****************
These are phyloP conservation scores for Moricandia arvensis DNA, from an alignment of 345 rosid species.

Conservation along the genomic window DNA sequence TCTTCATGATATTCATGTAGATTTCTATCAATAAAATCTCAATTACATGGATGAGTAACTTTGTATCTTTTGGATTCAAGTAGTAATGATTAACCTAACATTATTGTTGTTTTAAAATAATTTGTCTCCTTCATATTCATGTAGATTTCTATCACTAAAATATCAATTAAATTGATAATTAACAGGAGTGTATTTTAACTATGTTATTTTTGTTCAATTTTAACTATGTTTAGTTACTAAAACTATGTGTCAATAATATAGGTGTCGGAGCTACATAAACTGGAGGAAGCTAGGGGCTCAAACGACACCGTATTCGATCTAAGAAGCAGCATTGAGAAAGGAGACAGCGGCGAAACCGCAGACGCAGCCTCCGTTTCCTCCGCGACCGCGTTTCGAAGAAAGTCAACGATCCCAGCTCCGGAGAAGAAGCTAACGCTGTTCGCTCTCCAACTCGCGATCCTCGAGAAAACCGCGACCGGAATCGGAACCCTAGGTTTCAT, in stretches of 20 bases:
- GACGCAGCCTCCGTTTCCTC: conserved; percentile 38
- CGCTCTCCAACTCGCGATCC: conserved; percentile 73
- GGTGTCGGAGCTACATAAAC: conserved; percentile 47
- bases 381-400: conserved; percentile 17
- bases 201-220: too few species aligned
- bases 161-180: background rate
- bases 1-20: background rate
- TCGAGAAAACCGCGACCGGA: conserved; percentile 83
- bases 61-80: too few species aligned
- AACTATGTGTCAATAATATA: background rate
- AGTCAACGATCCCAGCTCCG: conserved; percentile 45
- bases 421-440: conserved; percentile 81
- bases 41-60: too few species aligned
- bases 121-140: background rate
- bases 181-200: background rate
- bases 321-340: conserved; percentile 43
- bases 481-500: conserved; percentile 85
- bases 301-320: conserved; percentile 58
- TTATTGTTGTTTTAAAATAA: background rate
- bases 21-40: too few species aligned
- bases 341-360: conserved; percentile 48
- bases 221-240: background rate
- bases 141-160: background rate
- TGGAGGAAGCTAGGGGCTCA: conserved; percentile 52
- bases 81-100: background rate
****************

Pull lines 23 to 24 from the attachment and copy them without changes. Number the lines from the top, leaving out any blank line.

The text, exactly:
- bases 341-360: conserved; percentile 48
- bases 221-240: background rate